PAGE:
© Euclideon

Clear vision in digital worlds

The Australian company Euclideon has devel­oped a holo­gram table that brings almost anything you can imagine to life as a 3D model. That’s far more than building castles with clean air.

In the middle of a dark­ened room, a new neigh­bor­hood is rising up out of a table. Four people with futur­istic eyeglasses are bending over it, pointing to details, zooming into the view, rotating it. The scene looks like some­thing out of a science fiction movie.  

But it is reality. The holo­gram table by Euclideon from Bris­bane makes it come true. “We had decided to realize this vision to allow people to expe­ri­ence large models or even games – in a way that is more impres­sive than virtual reality and more immer­sive than 3D tele­vi­sion,” says Louis Valenti, Marketing Manager at Euclideon.

More conve­nient than virtual reality

The result is the first 3D table where multiple users can show each other their visions simul­ta­ne­ously without having to wear huge virtual reality devices on their heads. Because the magni­tude is in the table. The high-tech piece of furni­ture measures 210 x 210 x 61.5 centime­ters and the screen measures 120 x 120 centime­ters. It projects 3D models in various formats up to 60 centime­ters in height and can create a visual depth of one meter down.  

“Dust and poor air quality cloud the projec­tors. Without clean air, the quality of the image would be greatly reduced.”

Louis Valenti, Marketing Manager at Euclideon

Archi­tec­tural designs, land­scapes, entire coun­tries, indi­vidual blades of grass: Every­thing takes on real­istic forms and liter­ally puts what has been conceived in tangible prox­imity. Users can pick up indi­vidual objects and move them across the table with the asso­ci­ated control bar.

Ideal air filter system for holo­grams

But all this works only with particle-free air, as Valenti explains: “Dust and poor air quality cloud the projec­tors. Without clean air, the quality of the image would be greatly reduced.” So Euclideon relies on an air filter system from the Swedish company Elfi.  That’s what it’s all about: The Elfi air filter system is extremely energy effi­cient – due to the design, of course. But an air purifi­ca­tion system is only as good as the fans working in there.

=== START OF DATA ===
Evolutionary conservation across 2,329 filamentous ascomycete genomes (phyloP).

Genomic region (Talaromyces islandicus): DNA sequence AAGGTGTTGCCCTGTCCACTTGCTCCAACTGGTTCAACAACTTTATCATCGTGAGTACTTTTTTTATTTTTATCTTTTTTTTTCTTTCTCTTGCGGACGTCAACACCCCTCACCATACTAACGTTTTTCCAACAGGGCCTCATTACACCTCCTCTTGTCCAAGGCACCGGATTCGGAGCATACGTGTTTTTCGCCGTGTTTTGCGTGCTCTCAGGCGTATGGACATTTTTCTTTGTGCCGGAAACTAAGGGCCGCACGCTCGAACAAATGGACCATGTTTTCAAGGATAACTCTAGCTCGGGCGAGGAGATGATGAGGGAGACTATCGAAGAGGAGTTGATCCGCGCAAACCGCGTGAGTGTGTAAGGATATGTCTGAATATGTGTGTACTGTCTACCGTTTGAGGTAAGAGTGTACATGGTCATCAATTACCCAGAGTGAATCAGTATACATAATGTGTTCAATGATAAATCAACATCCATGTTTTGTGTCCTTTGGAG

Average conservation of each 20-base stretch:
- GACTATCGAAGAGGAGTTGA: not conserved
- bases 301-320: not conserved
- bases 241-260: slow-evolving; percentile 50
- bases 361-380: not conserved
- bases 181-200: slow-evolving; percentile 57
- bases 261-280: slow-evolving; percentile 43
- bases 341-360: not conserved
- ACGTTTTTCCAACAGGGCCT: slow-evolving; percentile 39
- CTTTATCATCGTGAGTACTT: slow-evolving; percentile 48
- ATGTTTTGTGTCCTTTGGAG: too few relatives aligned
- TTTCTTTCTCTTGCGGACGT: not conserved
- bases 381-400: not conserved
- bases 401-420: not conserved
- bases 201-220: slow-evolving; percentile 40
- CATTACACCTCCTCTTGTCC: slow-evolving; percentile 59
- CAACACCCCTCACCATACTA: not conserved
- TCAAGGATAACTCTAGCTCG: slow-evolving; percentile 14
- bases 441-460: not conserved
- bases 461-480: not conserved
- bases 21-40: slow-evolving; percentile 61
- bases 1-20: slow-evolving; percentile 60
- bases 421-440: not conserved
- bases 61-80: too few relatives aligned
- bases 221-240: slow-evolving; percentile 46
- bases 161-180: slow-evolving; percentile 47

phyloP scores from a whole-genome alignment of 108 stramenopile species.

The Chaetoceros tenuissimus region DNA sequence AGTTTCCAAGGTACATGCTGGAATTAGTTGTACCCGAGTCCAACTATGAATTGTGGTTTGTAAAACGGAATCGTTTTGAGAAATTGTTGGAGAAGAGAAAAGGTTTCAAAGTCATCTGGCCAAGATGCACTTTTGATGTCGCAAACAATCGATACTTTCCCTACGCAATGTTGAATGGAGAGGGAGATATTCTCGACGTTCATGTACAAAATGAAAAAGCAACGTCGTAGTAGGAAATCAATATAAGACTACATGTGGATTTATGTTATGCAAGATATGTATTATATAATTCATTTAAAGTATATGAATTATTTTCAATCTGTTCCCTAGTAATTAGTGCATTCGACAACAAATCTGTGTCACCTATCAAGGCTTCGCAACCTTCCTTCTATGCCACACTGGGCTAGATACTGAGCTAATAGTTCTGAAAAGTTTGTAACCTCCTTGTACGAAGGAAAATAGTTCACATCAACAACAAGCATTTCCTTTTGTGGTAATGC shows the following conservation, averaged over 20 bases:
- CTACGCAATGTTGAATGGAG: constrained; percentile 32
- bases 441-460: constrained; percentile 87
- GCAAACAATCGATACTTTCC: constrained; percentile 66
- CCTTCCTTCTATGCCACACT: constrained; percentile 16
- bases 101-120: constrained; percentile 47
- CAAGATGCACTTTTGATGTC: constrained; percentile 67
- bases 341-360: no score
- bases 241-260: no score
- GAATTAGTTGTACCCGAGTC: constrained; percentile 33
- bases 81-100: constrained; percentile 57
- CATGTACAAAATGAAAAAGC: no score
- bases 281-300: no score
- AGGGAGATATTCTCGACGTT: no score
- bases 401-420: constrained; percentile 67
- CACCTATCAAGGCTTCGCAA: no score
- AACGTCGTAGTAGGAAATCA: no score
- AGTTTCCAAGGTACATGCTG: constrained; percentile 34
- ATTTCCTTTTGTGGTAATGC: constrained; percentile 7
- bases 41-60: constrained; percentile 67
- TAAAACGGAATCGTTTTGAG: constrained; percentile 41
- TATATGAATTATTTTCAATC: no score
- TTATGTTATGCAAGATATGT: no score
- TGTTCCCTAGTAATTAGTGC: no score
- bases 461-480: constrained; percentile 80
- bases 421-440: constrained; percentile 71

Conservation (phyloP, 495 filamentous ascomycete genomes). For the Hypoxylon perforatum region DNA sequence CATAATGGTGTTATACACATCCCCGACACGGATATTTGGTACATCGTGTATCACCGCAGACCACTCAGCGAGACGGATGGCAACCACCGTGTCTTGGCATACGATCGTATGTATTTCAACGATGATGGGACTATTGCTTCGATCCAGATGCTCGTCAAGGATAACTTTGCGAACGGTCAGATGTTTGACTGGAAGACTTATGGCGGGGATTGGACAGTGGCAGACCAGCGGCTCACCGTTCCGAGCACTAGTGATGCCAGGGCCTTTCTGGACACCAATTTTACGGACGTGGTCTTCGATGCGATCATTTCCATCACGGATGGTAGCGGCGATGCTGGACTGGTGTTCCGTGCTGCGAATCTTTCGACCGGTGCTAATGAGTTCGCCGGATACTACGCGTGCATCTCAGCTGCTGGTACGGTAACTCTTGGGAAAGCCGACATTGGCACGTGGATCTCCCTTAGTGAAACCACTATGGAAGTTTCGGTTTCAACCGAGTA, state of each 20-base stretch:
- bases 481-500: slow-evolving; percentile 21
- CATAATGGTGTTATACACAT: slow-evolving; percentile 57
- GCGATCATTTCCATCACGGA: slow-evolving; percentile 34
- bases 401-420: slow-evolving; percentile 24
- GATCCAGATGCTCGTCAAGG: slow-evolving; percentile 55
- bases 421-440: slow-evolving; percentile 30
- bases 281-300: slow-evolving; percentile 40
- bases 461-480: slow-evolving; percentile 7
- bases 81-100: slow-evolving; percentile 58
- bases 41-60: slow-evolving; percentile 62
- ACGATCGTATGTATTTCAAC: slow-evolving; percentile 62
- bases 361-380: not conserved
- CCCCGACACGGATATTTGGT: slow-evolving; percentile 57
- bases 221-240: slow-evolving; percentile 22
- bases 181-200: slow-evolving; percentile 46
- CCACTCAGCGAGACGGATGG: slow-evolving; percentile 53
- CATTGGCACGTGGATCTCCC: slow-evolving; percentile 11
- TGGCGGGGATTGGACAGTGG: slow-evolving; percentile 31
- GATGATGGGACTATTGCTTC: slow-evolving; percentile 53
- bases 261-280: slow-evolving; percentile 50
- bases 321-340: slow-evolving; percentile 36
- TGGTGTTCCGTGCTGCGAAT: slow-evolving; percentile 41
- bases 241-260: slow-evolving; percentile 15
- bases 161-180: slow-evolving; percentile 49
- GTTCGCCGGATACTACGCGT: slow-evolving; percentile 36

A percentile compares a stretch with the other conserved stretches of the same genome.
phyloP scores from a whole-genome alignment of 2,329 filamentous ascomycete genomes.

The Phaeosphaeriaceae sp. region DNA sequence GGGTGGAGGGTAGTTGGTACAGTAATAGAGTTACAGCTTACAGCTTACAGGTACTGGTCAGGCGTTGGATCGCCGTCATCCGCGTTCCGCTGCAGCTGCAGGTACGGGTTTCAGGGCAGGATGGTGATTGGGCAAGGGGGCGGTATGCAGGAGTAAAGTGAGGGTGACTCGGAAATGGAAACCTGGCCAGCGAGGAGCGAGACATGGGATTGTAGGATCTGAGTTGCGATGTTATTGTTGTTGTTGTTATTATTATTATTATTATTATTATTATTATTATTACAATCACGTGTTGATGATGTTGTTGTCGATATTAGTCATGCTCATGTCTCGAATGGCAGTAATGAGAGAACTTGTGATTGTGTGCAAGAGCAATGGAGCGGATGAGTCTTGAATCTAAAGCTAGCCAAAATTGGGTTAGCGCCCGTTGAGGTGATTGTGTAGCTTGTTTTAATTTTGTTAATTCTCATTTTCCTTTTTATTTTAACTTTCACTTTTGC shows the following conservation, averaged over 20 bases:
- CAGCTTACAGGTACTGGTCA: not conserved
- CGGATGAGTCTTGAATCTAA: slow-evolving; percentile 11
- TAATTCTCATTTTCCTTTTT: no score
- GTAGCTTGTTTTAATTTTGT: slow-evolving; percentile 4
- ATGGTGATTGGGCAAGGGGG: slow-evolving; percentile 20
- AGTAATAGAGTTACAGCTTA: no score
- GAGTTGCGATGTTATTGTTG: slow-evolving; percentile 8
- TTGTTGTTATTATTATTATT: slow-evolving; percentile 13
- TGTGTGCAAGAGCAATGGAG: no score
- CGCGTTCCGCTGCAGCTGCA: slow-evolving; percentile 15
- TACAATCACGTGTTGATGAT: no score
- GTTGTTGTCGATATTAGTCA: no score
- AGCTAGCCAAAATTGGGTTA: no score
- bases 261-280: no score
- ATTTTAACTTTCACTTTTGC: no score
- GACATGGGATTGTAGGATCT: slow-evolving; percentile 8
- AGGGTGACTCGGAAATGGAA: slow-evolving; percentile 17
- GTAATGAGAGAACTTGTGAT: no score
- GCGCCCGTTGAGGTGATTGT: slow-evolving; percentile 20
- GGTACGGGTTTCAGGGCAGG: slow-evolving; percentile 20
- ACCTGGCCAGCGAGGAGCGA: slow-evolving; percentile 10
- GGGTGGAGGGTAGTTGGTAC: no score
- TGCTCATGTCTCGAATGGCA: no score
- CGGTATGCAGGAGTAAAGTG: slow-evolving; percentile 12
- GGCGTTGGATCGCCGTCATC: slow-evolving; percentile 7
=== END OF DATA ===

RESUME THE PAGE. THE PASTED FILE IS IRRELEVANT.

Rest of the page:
Centrifugal fans give every­thing

Elfi uses DC centrifugal fans with speed regu­la­tion from ebm-papst for its systems. They draw in the air from the sides of the table through the filter and fill the entire inte­rior of the table with clean air – they can do 300 cubic meters in an hour and run perma­nently at maximum power because they are so energy effi­cient and so quiet.  

The fact that the holo­gram table does not produce any annoying sounds is impor­tant in appli­ca­tions in a working envi­ron­ment. Euclideon designed the table primarily for such an envi­ron­ment. But the Australian 3D vision­aries assume that holo­gram tech­nology will also be used in the private sector in the future. “Ten, twenty years ago, people still consid­ered touch screens to be super futur­istic. Today we have them every­where. It will be similar with holo­gram tech­nology,” says Valenti. In any case, the air is pure.

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